Elizabeth thank you for this. Of course, pressure needs to be applied in all areas. I can see of course that the measures handed to schools have been insane, the things that are asked of them. In the light of the new evidence about transmission rates in children, this all needs to be reassessed
The government advice (both UK and devolved in Scotland) has been frustrating from a teachers point of view.
LITERALLY in Scotland 3 days before the end of term the government line was children to be in for 2 days per week so all planning was done accordingly with, I imagine, huge cost to each local authority to print and distribute signage and organise classrooms and find extra spaces to accommodate children, remove furniture which can’t be cleaned etc and then as I drove into school on the Wednesday I heard the Scottish education minister on the radio saying children would be back 50% of the time which obviously is 2.5 days. Hmm, I thought to myself, how will we manage that? 3 days one week 2 days the next? 2.5 days each week with intensive cleaning over lunch? Gosh I thought, I will have to redo timetables so fit in more face to face time per week rather than home learning. But then!! By the end of the day we were all coming back full time and all the preparation and work which had gone in to part time schooling was out the window and I suddenly had to write new risk assessment, redo timetables (again!) and scratch my head as to how I was going to reorganise my classroom (again).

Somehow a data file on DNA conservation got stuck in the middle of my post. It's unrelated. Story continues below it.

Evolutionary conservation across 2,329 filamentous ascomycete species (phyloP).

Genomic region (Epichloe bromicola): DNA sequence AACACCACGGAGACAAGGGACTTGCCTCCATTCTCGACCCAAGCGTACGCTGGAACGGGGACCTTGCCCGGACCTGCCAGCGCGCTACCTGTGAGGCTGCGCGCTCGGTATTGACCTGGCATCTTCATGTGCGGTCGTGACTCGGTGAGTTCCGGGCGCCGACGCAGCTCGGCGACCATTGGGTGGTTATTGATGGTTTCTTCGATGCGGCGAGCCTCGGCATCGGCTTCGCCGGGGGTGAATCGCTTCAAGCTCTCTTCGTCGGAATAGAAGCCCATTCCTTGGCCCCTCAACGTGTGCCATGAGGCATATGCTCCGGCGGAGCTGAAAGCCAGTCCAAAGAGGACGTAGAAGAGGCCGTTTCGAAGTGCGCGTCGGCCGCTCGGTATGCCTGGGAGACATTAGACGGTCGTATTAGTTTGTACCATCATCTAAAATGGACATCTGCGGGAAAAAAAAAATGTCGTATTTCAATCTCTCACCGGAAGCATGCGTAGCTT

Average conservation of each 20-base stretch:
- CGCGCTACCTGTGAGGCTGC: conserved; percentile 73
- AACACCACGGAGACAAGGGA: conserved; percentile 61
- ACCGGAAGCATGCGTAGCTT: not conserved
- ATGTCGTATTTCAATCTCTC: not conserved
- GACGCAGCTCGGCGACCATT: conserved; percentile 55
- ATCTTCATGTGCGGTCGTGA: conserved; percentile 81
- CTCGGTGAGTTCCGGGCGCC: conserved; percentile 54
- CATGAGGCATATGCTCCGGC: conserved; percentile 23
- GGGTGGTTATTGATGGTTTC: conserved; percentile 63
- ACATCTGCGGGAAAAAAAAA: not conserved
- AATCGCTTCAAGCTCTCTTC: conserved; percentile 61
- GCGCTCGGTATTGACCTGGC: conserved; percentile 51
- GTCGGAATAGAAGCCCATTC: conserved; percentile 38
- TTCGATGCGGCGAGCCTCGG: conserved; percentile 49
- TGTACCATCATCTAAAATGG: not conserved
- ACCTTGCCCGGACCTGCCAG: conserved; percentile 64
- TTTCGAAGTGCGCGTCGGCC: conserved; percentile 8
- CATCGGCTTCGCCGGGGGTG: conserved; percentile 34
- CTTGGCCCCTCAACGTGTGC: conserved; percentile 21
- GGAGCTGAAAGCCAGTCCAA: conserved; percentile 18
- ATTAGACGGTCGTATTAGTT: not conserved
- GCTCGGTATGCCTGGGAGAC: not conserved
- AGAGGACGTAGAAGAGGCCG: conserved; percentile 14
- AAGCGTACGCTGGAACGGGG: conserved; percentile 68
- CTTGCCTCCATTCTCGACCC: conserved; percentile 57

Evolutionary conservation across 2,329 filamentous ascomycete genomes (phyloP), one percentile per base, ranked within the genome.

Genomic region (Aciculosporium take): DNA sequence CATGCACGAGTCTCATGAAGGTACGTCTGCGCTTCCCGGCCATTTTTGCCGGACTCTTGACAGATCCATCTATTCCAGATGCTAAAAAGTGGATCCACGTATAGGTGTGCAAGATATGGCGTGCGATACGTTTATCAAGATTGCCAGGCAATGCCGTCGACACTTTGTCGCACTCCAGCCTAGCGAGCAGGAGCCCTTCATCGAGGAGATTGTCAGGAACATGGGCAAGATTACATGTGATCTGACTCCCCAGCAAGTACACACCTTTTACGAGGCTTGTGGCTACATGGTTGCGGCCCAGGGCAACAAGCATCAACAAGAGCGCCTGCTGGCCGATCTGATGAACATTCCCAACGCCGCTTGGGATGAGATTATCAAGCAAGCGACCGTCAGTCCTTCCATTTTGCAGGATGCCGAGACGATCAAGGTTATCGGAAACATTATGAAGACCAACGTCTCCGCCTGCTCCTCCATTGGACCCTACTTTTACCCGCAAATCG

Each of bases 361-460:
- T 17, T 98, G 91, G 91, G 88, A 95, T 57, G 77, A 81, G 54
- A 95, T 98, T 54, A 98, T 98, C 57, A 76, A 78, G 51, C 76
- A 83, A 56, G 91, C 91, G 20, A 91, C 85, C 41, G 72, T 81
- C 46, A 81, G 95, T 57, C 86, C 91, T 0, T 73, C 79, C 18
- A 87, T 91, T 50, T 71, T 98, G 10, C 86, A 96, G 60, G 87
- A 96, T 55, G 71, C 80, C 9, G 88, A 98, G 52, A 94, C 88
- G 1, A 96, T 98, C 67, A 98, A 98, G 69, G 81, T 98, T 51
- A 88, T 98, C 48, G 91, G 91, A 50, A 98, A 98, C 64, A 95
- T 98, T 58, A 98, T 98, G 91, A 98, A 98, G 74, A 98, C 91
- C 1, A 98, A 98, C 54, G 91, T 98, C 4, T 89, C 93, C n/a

I work in a special school so significantly lower class sizes but it is still a massive headache and even now, when i am going back to school on Monday I actually am not 100% sure what I am going back to and assume I will have to make more changes again before the children return on Wednesday.
So much time, energy and money has been wasted because those in power kept changing their minds and, as far as I can see, it hasn’t affected transmission rates at all.
Charlotte Shelton says
You are absolutely spot on, as you have been with everything you have written/posted about the whole school closure debacle. I understand where posters like Elizabeth are coming from, it IS hard to reopen schools safely & satisfy all parents concerns, but then it’s hard to do pretty much anything at the moment. We seem to have managed to re-open pubs, shops, restaurants, airports etc etc so we simply have to find a way.